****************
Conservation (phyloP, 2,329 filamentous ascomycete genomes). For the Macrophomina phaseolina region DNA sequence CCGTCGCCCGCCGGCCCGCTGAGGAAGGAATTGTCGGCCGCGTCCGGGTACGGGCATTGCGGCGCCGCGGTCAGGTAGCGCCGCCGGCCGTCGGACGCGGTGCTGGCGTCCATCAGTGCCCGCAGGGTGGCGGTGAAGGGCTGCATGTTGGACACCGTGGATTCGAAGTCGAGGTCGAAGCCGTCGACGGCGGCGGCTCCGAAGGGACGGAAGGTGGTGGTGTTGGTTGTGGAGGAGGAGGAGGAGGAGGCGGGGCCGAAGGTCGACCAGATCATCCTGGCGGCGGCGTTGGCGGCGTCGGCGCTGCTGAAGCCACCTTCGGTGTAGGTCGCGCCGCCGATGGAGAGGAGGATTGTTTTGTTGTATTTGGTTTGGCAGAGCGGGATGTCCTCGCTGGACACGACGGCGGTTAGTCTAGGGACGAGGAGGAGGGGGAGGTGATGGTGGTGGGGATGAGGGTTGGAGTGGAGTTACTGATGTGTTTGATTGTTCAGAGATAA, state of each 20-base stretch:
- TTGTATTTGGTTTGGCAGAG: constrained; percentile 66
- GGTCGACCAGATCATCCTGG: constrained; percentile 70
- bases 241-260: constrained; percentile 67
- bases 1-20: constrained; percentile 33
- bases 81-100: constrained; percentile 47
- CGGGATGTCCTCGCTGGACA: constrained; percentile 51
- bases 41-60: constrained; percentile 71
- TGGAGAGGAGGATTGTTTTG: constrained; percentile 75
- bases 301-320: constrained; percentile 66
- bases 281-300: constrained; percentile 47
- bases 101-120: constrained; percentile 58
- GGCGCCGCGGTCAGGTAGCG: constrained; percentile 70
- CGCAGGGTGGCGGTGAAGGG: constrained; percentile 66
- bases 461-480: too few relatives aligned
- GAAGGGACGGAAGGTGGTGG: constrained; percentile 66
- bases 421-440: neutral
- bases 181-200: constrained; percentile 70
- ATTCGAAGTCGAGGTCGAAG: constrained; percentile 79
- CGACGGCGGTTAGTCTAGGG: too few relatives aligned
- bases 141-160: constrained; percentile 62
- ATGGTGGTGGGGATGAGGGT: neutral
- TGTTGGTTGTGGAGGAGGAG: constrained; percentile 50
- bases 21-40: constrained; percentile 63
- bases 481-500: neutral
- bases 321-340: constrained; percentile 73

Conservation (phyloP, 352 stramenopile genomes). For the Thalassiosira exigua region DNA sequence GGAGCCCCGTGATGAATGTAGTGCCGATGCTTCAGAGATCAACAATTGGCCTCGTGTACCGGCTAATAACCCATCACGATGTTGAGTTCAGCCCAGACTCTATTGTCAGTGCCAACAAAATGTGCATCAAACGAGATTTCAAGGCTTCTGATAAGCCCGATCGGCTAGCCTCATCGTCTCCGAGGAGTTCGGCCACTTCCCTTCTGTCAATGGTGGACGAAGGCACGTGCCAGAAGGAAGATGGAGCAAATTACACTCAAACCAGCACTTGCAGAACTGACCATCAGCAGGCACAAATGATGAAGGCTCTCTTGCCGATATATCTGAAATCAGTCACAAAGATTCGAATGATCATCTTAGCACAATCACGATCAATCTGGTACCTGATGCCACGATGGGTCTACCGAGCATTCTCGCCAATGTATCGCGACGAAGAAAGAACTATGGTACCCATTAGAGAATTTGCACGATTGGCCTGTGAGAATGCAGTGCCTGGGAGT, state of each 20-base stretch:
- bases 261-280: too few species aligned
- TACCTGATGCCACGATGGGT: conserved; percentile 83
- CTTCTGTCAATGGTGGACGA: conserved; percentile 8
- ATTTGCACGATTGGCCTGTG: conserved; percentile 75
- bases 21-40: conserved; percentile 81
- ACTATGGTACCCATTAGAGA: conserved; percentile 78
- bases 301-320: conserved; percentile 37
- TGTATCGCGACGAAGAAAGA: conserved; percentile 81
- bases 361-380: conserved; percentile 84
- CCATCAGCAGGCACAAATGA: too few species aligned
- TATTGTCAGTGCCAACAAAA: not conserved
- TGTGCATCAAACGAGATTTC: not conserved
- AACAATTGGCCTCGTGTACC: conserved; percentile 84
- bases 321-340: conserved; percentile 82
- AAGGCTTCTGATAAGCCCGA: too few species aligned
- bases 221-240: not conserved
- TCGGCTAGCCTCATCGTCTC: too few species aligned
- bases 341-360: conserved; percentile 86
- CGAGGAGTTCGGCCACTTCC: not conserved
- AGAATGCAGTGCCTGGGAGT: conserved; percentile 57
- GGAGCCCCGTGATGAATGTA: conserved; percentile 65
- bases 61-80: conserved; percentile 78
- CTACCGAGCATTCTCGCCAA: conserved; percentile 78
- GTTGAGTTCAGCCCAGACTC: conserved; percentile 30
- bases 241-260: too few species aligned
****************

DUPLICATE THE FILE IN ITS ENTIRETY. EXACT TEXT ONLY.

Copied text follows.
Conservation (phyloP, 2,329 filamentous ascomycete genomes). For the Macrophomina phaseolina region DNA sequence CCGTCGCCCGCCGGCCCGCTGAGGAAGGAATTGTCGGCCGCGTCCGGGTACGGGCATTGCGGCGCCGCGGTCAGGTAGCGCCGCCGGCCGTCGGACGCGGTGCTGGCGTCCATCAGTGCCCGCAGGGTGGCGGTGAAGGGCTGCATGTTGGACACCGTGGATTCGAAGTCGAGGTCGAAGCCGTCGACGGCGGCGGCTCCGAAGGGACGGAAGGTGGTGGTGTTGGTTGTGGAGGAGGAGGAGGAGGAGGCGGGGCCGAAGGTCGACCAGATCATCCTGGCGGCGGCGTTGGCGGCGTCGGCGCTGCTGAAGCCACCTTCGGTGTAGGTCGCGCCGCCGATGGAGAGGAGGATTGTTTTGTTGTATTTGGTTTGGCAGAGCGGGATGTCCTCGCTGGACACGACGGCGGTTAGTCTAGGGACGAGGAGGAGGGGGAGGTGATGGTGGTGGGGATGAGGGTTGGAGTGGAGTTACTGATGTGTTTGATTGTTCAGAGATAA, state of each 20-base stretch:
- TTGTATTTGGTTTGGCAGAG: constrained; percentile 66
- GGTCGACCAGATCATCCTGG: constrained; percentile 70
- bases 241-260: constrained; percentile 67
- bases 1-20: constrained; percentile 33
- bases 81-100: constrained; percentile 47
- CGGGATGTCCTCGCTGGACA: constrained; percentile 51
- bases 41-60: constrained; percentile 71
- TGGAGAGGAGGATTGTTTTG: constrained; percentile 75
- bases 301-320: constrained; percentile 66
- bases 281-300: constrained; percentile 47
- bases 101-120: constrained; percentile 58
- GGCGCCGCGGTCAGGTAGCG: constrained; percentile 70
- CGCAGGGTGGCGGTGAAGGG: constrained; percentile 66
- bases 461-480: too few relatives aligned
- GAAGGGACGGAAGGTGGTGG: constrained; percentile 66
- bases 421-440: neutral
- bases 181-200: constrained; percentile 70
- ATTCGAAGTCGAGGTCGAAG: constrained; percentile 79
- CGACGGCGGTTAGTCTAGGG: too few relatives aligned
- bases 141-160: constrained; percentile 62
- ATGGTGGTGGGGATGAGGGT: neutral
- TGTTGGTTGTGGAGGAGGAG: constrained; percentile 50
- bases 21-40: constrained; percentile 63
- bases 481-500: neutral
- bases 321-340: constrained; percentile 73

Conservation (phyloP, 352 stramenopile genomes). For the Thalassiosira exigua region DNA sequence GGAGCCCCGTGATGAATGTAGTGCCGATGCTTCAGAGATCAACAATTGGCCTCGTGTACCGGCTAATAACCCATCACGATGTTGAGTTCAGCCCAGACTCTATTGTCAGTGCCAACAAAATGTGCATCAAACGAGATTTCAAGGCTTCTGATAAGCCCGATCGGCTAGCCTCATCGTCTCCGAGGAGTTCGGCCACTTCCCTTCTGTCAATGGTGGACGAAGGCACGTGCCAGAAGGAAGATGGAGCAAATTACACTCAAACCAGCACTTGCAGAACTGACCATCAGCAGGCACAAATGATGAAGGCTCTCTTGCCGATATATCTGAAATCAGTCACAAAGATTCGAATGATCATCTTAGCACAATCACGATCAATCTGGTACCTGATGCCACGATGGGTCTACCGAGCATTCTCGCCAATGTATCGCGACGAAGAAAGAACTATGGTACCCATTAGAGAATTTGCACGATTGGCCTGTGAGAATGCAGTGCCTGGGAGT, state of each 20-base stretch:
- bases 261-280: too few species aligned
- TACCTGATGCCACGATGGGT: conserved; percentile 83
- CTTCTGTCAATGGTGGACGA: conserved; percentile 8
- ATTTGCACGATTGGCCTGTG: conserved; percentile 75
- bases 21-40: conserved; percentile 81
- ACTATGGTACCCATTAGAGA: conserved; percentile 78
- bases 301-320: conserved; percentile 37
- TGTATCGCGACGAAGAAAGA: conserved; percentile 81
- bases 361-380: conserved; percentile 84
- CCATCAGCAGGCACAAATGA: too few species aligned
- TATTGTCAGTGCCAACAAAA: not conserved
- TGTGCATCAAACGAGATTTC: not conserved
- AACAATTGGCCTCGTGTACC: conserved; percentile 84
- bases 321-340: conserved; percentile 82
- AAGGCTTCTGATAAGCCCGA: too few species aligned
- bases 221-240: not conserved
- TCGGCTAGCCTCATCGTCTC: too few species aligned
- bases 341-360: conserved; percentile 86
- CGAGGAGTTCGGCCACTTCC: not conserved
- AGAATGCAGTGCCTGGGAGT: conserved; percentile 57
- GGAGCCCCGTGATGAATGTA: conserved; percentile 65
- bases 61-80: conserved; percentile 78
- CTACCGAGCATTCTCGCCAA: conserved; percentile 78
- GTTGAGTTCAGCCCAGACTC: conserved; percentile 30
- bases 241-260: too few species aligned